Also the country is suffering from ‘chick-ification’ (women in army).

It’s turning us into pussies and making us soft. Somebody better tell Iraq and Afghanistan.

Good afternoon

It’s just after noon on the day before Thanksgiving, which is the 48th day of the ninth year of the War in Afghanistan.

And yet, it could be worse

I’m flabbergasted. Flabbergasted.

This breaks my heart

Princess Diana campaigning against land mines

Refusing to sign the treaty banning landmines was a Bush era staple. I expected better of my new President. Sadly, the policy stays in place.

The story at TPM (from AP) carries this headline:

Obama Adminstration will not sign land mine ban

Wow. Says it all

I’ve happily encountered two young women here in blog world and we’ve been exchanging thoughts over at The Drudge Retort, Ben Hoffman’s blog, which seems to attract some extended discussions. One famous post drew 224  comments – putting him in Duncan Black territory. So congrats to Ben!

Sleepygirl and The Arborist and I have been enjoying our repartee. And this morning, Arborist posted a brilliantly conceived and written post there in response to one of those constant empty charges about the evils of socialism.

And because it’s so very good, I paste it here (with her permission). It is long, but every word is delicious.

UPDATE: Actually this list, posted by The Arborist, came from a comment at the Daily Kos. And I just assumed she wrote it, although she absolutely did not claim credit. Never assume. But I am grateful to her for posting it because it would otherwise have escaped my attention.

Continue reading

Good morning

I’m off to buy canned pumpkin which is apparently in short supply this year. And I don’t have a Plan B. I imagine a lot of families around the country will be missing someone from their Thanksgiving table this year, perhaps because this is the 47th day of the ninth year of the War in Afghanistan.

I’ve been wondering too . . .

Sarah Palin’s book has no index. Lots of books don’t have indexes. But not lots of books published by a major house like Harper-Collins. Those books have indexes. And if the author didn’t submit one, I feel pretty confident that the publisher would see to it that an index would be created as part of the finished product. Standards and all.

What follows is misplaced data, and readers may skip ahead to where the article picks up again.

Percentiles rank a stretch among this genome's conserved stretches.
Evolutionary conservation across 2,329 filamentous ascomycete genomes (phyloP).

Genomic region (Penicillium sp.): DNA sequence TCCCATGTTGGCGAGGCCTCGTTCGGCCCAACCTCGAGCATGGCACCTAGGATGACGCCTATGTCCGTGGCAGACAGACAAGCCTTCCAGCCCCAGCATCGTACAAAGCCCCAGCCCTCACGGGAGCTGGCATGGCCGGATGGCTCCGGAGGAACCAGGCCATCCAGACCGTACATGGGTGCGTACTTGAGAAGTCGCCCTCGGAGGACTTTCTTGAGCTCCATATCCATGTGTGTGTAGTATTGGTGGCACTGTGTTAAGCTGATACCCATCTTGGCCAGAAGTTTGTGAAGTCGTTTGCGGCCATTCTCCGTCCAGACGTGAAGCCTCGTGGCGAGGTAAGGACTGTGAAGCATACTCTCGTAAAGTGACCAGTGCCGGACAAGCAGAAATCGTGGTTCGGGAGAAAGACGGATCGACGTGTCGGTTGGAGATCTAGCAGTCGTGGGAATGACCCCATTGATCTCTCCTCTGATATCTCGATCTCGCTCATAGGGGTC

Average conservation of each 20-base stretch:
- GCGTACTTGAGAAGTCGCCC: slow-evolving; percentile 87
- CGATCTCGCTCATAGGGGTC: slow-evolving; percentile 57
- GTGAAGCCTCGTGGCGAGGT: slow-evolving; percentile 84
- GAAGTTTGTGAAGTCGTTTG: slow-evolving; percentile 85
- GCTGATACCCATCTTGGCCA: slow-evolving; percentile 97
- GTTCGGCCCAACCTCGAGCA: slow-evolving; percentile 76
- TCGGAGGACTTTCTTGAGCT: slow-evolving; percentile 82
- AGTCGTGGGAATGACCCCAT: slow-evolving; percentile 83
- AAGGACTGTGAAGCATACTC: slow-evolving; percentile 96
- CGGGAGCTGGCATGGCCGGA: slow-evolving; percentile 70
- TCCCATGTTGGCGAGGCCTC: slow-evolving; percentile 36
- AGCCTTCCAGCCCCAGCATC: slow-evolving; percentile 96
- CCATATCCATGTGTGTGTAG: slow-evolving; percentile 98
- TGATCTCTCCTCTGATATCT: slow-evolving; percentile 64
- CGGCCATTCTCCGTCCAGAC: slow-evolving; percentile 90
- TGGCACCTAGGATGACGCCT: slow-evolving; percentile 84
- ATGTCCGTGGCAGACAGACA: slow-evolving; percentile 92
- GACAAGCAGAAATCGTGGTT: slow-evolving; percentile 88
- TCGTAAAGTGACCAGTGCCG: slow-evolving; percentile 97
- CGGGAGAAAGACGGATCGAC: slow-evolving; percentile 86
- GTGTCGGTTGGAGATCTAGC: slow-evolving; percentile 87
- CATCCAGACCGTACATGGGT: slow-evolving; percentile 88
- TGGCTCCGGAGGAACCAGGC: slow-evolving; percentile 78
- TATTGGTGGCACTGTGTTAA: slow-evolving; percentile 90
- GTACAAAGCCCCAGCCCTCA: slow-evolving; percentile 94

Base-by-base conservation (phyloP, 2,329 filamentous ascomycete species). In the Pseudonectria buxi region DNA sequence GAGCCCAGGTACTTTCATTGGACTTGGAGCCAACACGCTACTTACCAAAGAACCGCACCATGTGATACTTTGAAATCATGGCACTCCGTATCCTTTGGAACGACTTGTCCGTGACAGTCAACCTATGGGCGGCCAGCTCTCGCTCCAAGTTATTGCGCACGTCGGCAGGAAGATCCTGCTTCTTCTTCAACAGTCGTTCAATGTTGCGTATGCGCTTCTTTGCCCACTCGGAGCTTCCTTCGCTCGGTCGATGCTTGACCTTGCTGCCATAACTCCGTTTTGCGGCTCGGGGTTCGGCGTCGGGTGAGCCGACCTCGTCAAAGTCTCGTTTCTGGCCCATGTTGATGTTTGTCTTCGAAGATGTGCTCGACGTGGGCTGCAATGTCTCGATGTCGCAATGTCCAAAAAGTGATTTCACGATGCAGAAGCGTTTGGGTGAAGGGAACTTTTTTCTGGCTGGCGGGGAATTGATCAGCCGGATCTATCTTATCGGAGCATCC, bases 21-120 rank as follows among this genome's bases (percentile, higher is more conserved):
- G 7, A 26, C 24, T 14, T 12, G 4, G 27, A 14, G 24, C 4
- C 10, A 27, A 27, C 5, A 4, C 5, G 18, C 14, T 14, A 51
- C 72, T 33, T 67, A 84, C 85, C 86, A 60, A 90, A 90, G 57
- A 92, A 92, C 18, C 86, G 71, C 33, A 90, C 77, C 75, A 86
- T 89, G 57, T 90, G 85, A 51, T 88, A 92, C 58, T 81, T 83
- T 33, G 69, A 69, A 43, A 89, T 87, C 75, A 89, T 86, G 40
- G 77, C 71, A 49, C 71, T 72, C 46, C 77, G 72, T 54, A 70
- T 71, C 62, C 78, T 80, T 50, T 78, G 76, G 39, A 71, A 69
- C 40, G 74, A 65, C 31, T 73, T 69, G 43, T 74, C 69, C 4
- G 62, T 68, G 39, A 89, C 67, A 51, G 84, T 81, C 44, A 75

But the published book has no index. And I am just checking Andrew Sullivan and today he asks “And who was the fact-checker at HarperCollins?”

Were there compromises to get this book out for the Christmas shopping season?

Still, I hate this stuff

I kinda like Andrew Cuomo even though (and shame on me) I really don’t know a lot about him – probably because I think so highly of his father. So sue me.

There’s a story at Bloomberg today about his campaign contributions. It’s caught my attention, as does any story about our corrupt campaign finance practices.

However, if  I”m reading this correctly, it seems that in fundraising for his gubernatorial run, Cuomo is operating within  the norm but because the ethics of this norm is often questionable, Andrew Cuomo may have acted improperly. It just seems like one of those non-story stories, which would be perfectly legit – in fact very welcome – if it were not hung off a single individual. Read the story and if I’m getting it wrong, let me know. Campaign finance reform is something I care deeply about so maybe I’m being deliberately blind because I like Cuomo.

From the story:

Cuomo’s donation forms ask contributors to sign a statement saying they have no “matter” pending with him. That rule “does not extend to attorneys representing persons or entities with matters before the NYS Attorney General’s office,” the form states, mirroring his predecessors’ policies.


The American Bar Association “Model Rules” for lawyers, which don’t address attorneys general, prohibit donations to judges made for the purpose of getting hired. Cuomo, who doesn’t hire outside lawyers, abides by that principle, Bamberger said. New York State rules for attorneys allow contributions to judges or public officials as long as the recipient is allowed to accept gifts.

Eliot Spitzer, attorney general from 1999 to 2006, took lawyer donations too from those with cases before him. Boies gave him $15,000 and the Boies Schiller firm gave $10,000 in 2004, according to state records.

“Candidates in New York State for district attorney, judge, attorneys general, and all other offices have operated under the very same rules for decades,” Bamberger said.

Good afternoon actually

The morning seemed to disappear on me today, but not so thoroughly that I forgot for a moment that today is the 46th day of the ninth year of the War in Afghanistan.

Keep this in your sights

Glenn Beck is dangerous. I think he’s very dangerous. Neither Palin nor Limbaugh attract at such a deeply emotional level. And that is partly because Beck compels your attention. Even his critics can get momentarily drawn in (speaking as one of his critics). Beck is a new thing – at least in this modern media age.

He is going wherever the road leads – and he is  the one laying the paving stones.  Even Beck isn’t sure where he’ll land. I think he’s just making it up as he goes along and staying with whatever works (where have I heard that before?)

I don’t think he’s planning to run for any office. Doing that would force him to pigeon-hole himself to some extent; to address the issues of  whatever office he sought. Not really his style. I think his two favorite subjects are himself and things he fears or doesn’t understand and must therefore attack. He is really the epitome of the long and fabled paranoid strain in American political life.

Since I don’t think Palin is running for anything either, maybe the best  we can hope is for Beck and Palin to go at each other. That would be tidy.